Only The Lonely: Roy O. LbNA # 23635
|Placed Date||Jul 9 2006|
|Found By||jb kokopelli|
|Last Found||May 29 2007|
Roy Orbison was born in Vernon, Texas, the second son of Nadine and Orbie Lee. After a move to Fort Worth, around 1943, the family later moved to the tiny oil town of Wink in late 1946. Music was an important part of his family life.
In 1949, at age 13, he organized his first band, "The Wink Westerners", and when not singing with the band he spent his time playing guitar and writing songs. The band appeared weekly on KERB radio in Kermit, Texas. Orbison graduated from Wink High School in 1954. He attended North Texas State College in Denton, Texas for a year, and enrolled at Odessa Junior College in 1955. The Wink Westerners had some success on local television, being given 30 minute weekly shows on KMID (Midland) and then KOSA (Odessa). One of the guests on their show was Johnny Cash, who advised them to seek a contract with his record producer, Sam Phillips, of Sun Records. Having renamed The Wink Westerners as "The Teen Kings", Orbison left college in March 1956, determined to give music a serious try, and headed for Sun Records in Memphis, Tennessee.
Many of the earliest songs he recorded were produced by Sam Phillips, who also produced Jerry Lee Lewis, Carl Perkins, Johnny Cash, and Elvis Presley. Orbison achieved his first commercial success in June 1956 with "Ooby Dooby", a song written by friends of Orbison from college. His song "Claudette", named after his first wife, was recorded by the Everly Brothers as the B-side to their Number 1 hit "All I Have To Do Is Dream". However, the rockabilly and blues sounds of Sun's artists did not bring Orbison much success and his career seemed over, although fans of rockabilly music count his records among the best that this kind of music has to offer. For a time, he worked at Acuff-Rose Music in Nashville, Tennessee as a songwriter, and then was given a contract by RCA, but eventually Chet Atkins referred him to Fred Foster, the owner of Monument Records, where he moved after his contract with RCA ended in 1959.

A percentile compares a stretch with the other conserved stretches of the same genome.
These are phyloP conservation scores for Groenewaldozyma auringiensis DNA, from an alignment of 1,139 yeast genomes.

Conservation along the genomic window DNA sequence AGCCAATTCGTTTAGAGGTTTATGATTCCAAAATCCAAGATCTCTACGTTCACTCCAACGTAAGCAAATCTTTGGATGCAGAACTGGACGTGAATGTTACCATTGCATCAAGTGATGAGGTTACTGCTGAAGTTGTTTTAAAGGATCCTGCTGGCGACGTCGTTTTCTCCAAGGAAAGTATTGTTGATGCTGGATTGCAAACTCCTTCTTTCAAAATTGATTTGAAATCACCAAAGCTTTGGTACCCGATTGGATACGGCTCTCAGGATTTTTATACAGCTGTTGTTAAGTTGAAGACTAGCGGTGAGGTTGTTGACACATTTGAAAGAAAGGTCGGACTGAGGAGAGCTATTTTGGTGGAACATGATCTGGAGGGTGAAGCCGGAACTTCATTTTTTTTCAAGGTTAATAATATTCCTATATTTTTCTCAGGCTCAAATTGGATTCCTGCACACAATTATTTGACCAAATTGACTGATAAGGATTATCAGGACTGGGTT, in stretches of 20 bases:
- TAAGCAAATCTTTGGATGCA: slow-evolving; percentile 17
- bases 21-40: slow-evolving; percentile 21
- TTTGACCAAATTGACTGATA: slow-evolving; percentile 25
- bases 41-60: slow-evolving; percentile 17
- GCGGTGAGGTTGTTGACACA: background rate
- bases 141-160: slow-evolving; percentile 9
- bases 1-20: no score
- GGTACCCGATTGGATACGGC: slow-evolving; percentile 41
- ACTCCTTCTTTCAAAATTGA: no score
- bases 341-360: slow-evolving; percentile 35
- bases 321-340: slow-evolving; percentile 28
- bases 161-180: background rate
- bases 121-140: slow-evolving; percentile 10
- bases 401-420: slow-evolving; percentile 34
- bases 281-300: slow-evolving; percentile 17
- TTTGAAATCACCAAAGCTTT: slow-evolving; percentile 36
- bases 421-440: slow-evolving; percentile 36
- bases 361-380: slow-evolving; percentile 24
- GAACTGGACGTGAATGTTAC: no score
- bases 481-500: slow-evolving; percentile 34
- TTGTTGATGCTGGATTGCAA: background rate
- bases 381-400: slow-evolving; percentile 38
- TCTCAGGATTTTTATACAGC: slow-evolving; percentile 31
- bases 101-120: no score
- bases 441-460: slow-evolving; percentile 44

At Monument, Foster encouraged him to break from his established style. Under Foster's guidance, he began writing his own songs alone or in collaboration with Joe Melson and later Bill Dees, developing his signature operatic voice, and creating a sound unheard of in rock and roll at the time. What followed was a career that spanned more than four decades. By the mid-1960s Orbison was internationally recognized for his ballads of lost love, rhythmically advanced melodies, four-octave vocal range, characteristic dark sunglasses, and sometimes distinctive usage of falsetto, typified in songs such as “Only The Lonely”, “In Dreams”, “Oh, Pretty Woman”, “Crying” and “Running Scared”. In 1989, he was inducted posthumously into the National Academy of Popular Music/Songwriters Hall of Fame.
CLUES TO THE LETTERBOX:
This is a drive-by letterbox located in Roy’s hometown of Wink, Texas. In downtown Wink you will need to stop and visit the Historical Marker that explains the Early Oil Discoveries of Winlker County. It is on the east side of the main highway just across from the Chamber of Commerce and the Roy Orbison Museum. There is a round, raised planter bed beside the marker, with various rocks placed around the base of the planter. Go around the north side of the bed and almost even with a very large yucca plant there will be several rocks stacked against the planter with the box hidden underneath. Be discreet and rehide well so that the box survives for others to find.